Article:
He came next to the … construction which left with the President and Senate the power of making treaties, but required at the same time the legislative sanction and cooperation in those cases where the Constitution had given express and specific powers to the legislature. It was to be presumed that in all such cases, the legislature would exercise its authority with discretion, allowing due weight to the reasons which led to the treaty and to the circumstance of the existence of the treaty. Still, however, this House in its legislative capacity, must exercise its reason; it must deliberate; for deliberation is implied in legislation. If it must carry all treaties into effect, it would no longer exercise a legislative power: it would be the mere instrument of the will of another department and would have no will of its own. Where the Constitution contains a specific and peremptory injunction on Congress to do a particular act, Congress must of course do the act, because the Constitution, which is paramount over all the departments, has expressly taken away the legislative discretion of Congress. The case is essentially different where the act of one department of government interferes with a power expressly vested in another and nowhere expressly taken away. Here the latter power must be exercised according to its nature; and if it be a legislative power, it must be exercised with that deliberation and discretion which is essential to the nature of legislative power.
It was said yesterday that a treaty was paramount to all other acts of government, because all power resided in the people, and the President and Senate, in making a treaty, being the constitutional organs of the people for that purpose, a treaty when made was the act of the people. The argument was as strong the other way. Congress are as much the organs of the people, in making laws, as the President and Senate can be in making treaties; and laws, when made, are as much the acts of the people as any acts whatever can be. …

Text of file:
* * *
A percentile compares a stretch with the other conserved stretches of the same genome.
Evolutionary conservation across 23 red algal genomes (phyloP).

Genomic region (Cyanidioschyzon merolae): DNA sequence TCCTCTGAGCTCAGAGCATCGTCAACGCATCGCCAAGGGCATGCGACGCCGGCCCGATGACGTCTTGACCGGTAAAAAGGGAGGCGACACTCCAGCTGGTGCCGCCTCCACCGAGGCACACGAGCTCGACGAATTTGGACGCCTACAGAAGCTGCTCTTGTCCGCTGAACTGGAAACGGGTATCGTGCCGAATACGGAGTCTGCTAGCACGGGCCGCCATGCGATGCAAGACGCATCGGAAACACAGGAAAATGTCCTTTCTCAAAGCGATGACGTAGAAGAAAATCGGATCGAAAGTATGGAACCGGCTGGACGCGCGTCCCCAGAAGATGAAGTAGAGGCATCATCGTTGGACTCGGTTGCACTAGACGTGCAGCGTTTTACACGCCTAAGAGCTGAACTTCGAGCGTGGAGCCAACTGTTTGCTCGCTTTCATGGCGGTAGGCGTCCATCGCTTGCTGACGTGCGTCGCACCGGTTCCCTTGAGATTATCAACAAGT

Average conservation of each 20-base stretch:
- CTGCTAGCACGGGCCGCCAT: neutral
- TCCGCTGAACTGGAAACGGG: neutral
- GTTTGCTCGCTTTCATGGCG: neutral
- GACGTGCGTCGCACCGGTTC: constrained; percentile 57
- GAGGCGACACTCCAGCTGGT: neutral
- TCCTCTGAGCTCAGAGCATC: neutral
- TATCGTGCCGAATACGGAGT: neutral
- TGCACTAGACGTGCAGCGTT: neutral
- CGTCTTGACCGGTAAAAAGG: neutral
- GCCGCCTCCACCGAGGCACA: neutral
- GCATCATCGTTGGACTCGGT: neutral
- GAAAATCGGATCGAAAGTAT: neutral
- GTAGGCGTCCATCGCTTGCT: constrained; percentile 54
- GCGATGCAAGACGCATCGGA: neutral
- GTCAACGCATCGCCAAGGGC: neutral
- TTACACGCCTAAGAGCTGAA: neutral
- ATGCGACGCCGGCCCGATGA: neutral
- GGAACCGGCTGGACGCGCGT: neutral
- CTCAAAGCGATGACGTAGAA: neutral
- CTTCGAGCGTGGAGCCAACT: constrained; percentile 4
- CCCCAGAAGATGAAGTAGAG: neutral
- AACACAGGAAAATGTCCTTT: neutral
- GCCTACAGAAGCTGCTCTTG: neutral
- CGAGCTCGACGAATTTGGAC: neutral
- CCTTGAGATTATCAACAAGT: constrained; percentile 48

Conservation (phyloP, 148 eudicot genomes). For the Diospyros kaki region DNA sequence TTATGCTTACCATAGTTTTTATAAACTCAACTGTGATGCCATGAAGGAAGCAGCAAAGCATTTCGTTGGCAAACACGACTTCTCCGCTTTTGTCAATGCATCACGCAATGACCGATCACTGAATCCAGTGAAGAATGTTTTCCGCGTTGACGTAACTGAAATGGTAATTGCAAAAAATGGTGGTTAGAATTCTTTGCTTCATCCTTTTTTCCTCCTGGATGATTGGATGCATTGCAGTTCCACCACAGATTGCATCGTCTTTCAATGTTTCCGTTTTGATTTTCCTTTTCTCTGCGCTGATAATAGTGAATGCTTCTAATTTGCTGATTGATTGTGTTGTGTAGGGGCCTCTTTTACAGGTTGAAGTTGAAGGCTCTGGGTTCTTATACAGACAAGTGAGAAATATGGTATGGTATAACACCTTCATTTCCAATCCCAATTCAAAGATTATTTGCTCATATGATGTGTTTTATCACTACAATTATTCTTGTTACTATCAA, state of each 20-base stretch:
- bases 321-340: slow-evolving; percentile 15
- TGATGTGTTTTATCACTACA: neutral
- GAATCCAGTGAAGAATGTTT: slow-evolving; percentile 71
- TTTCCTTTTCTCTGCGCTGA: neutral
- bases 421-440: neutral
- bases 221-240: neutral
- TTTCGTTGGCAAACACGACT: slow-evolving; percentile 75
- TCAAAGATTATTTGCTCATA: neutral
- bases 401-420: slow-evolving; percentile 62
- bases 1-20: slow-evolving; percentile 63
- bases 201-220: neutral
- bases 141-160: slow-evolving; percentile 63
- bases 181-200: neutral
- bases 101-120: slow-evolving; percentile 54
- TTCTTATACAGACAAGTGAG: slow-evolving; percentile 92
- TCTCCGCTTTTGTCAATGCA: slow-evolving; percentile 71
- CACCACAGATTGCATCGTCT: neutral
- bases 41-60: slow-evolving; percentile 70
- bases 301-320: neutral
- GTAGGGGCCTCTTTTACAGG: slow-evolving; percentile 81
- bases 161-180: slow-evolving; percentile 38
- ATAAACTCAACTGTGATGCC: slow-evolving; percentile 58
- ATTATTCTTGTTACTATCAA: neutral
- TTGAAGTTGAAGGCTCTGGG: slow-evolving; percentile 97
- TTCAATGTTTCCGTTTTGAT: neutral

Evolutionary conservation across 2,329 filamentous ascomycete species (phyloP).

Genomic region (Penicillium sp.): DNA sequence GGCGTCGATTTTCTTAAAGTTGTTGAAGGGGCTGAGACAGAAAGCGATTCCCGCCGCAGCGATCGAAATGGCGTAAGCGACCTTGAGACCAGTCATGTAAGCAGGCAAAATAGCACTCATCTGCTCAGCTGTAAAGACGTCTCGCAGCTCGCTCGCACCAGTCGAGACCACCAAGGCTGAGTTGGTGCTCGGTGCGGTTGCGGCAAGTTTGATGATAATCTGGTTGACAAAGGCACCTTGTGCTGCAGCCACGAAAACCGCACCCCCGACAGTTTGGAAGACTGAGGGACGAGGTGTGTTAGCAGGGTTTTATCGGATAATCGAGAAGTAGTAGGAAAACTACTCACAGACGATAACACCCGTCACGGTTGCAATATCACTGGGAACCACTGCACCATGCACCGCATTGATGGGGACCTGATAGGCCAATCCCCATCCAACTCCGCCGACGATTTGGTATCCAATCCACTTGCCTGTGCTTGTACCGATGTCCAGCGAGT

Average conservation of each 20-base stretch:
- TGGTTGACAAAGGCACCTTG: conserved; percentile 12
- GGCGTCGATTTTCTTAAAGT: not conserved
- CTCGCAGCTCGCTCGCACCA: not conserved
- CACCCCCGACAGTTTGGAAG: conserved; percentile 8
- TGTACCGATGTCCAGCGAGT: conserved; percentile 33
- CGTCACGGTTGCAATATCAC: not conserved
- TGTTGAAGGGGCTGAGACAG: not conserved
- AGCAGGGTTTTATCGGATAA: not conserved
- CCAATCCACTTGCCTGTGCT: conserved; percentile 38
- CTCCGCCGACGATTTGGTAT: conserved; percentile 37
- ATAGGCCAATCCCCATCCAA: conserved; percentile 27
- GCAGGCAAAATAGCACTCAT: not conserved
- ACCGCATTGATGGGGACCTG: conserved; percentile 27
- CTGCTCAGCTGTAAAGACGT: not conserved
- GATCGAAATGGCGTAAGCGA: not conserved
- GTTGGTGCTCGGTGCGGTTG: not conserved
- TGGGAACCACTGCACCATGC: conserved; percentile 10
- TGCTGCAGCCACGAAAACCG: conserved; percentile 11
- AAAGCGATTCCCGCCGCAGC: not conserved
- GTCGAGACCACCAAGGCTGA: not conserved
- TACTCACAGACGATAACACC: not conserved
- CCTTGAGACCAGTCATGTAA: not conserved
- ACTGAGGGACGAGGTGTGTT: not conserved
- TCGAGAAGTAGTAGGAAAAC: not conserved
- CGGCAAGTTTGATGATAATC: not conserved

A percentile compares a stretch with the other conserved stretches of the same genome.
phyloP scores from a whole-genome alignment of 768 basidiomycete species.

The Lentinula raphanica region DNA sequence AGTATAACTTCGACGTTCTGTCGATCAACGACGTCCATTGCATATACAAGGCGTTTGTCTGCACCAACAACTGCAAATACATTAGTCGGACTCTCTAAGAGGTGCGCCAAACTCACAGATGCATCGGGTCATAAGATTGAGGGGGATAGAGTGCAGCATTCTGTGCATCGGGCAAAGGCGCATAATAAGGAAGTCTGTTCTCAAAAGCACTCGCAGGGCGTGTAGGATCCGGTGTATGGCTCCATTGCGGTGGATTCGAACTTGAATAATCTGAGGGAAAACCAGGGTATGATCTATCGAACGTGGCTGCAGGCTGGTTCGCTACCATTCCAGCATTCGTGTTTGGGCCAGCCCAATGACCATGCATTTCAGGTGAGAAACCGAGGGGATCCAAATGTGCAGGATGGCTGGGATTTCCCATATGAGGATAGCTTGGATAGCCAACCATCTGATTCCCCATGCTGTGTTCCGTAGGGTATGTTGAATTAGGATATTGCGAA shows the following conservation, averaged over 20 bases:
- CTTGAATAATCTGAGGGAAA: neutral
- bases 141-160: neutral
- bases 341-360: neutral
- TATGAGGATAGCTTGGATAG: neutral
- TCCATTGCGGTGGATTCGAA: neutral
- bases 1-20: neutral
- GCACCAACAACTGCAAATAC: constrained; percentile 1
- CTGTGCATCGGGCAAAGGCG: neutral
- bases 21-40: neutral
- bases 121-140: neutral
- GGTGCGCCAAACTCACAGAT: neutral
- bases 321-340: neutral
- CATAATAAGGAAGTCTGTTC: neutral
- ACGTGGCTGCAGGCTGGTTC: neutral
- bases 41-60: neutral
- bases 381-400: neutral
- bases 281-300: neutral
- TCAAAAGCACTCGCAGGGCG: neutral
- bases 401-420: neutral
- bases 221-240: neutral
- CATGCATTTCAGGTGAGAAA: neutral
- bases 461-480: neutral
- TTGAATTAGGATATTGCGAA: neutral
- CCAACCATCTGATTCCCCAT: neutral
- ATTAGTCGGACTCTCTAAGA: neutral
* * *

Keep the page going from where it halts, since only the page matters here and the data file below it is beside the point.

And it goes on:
No construction, he said, might be perfectly free from difficulties. That which he had espoused was subject to the least; as it gave signification to every part of the Constitution, was most consistent with its general spirit, and was most likely in practice to promote the great object of it, the public good. The construction which made the treaty power in a manner omnipotent he thought utterly inadmissible in a Constitution marked throughout with limitations and checks. …
Mr. Sedgwick said that he considered it in principle, and in its consequences, as the most important question which had ever been debated in this House. It was no less than whether this House should, by construction and implication, extend its controlling influence to subjects which were expressly, and he thought exclusively, delegated by the people to another department of the government. We had heretofore been warned emphatically against seizing on power by construction and implication. He had known no instance in which the caution that warning enforced deserved more attention than on the present occasion. …
He, in his conscience, believed that if the Constitution could operate the benefits its original institution intended—that if the government should be rendered adequate to the protection of liberty and the security of the people, it must be by keeping the several departments distinct and within their prescribed limits. Hence, that man would give as good evidence of Republicanism, of virtue, of sincere love of country, who should defend the executive in the exercise of his constitutional rights as the man who should contend for any other department of government. If either should usurp the appropriate powers of another, anarchy, confusion, or despotism, must ensue: the functions of the usurping power would not be legitimate, but their exercise despotism. If the power of controlling treaties was not in the House, the same spirit which might usurp it might also declare the existence of the House perpetual and fill the vacancies as they should occur. The merits of the present question, it seemed to be agreed, depended on this right; it was of infinite importance, therefore, to decide it justly. …
It was not now to be inquired whether the power of treating was wisely deposited, although he was inclined to believe it could not be entrusted to safer hands. It was sufficient that those who had the right, the citizens of America, had declared their will, which we were bound to respect, because we had sworn to support it, and because we were their deputies. …